Tuba reviews, articles, and tips for beginners and beyond
In this series...
The modern-day Tuba (or Bass Tuba to use its proper name) was invented in the early 19th century. It is descended from a number of historical instruments, including the Serpent and the Ophicleide.
It has progressed from being an unusual and specialist instrument to being a standard part of the orchestral line-up, and a staple of modern brass bands.
Tubas are normally made from metal, although there are now some part metal / part plastic models on the market too.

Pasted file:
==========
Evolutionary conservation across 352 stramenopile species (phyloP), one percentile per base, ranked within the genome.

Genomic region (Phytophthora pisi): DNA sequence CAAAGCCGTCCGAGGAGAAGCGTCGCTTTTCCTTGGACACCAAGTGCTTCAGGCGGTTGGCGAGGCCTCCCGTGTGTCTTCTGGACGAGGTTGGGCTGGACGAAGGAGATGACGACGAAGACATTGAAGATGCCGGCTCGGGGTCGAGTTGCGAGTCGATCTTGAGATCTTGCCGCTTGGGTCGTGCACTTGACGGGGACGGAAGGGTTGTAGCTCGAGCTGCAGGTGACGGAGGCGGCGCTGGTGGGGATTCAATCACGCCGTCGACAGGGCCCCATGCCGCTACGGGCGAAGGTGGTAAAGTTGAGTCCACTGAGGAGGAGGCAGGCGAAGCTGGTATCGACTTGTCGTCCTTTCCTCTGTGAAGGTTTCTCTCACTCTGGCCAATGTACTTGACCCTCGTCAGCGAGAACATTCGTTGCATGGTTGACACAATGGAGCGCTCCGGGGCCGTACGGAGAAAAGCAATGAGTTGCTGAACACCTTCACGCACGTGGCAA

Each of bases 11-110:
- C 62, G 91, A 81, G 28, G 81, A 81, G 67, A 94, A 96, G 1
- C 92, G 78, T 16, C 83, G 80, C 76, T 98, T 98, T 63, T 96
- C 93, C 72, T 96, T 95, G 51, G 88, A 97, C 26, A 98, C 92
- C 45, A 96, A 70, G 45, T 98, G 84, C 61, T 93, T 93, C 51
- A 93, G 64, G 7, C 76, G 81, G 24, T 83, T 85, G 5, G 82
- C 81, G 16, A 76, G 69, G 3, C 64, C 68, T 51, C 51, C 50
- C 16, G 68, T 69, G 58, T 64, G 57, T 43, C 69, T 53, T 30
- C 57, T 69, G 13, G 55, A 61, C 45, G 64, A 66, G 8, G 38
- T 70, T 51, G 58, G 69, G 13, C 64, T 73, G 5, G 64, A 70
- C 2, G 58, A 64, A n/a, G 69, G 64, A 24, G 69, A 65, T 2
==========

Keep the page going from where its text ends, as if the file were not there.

The main components are a detachable mouthpiece, a set of valves (at least three), and a flared bell at the end of the instrument.
The most popular Tubas are pitched in Eb and Bb. The standard range of the instrument is just over three octaves, from D1 to F4.
How To Play
To produce a sound from a Tuba you need to make a buzzing sound with your lips into the mouthpiece.
Three of the fingers on your right hand need to be placed on the Tuba’s main valves, which serve to change the pitch of the note you are playing, by opening and closing various lengths of tubing. There is often an additional fourth valve, which is operated by the left hand.
The word Tuba is actually Latin for Trumpet!
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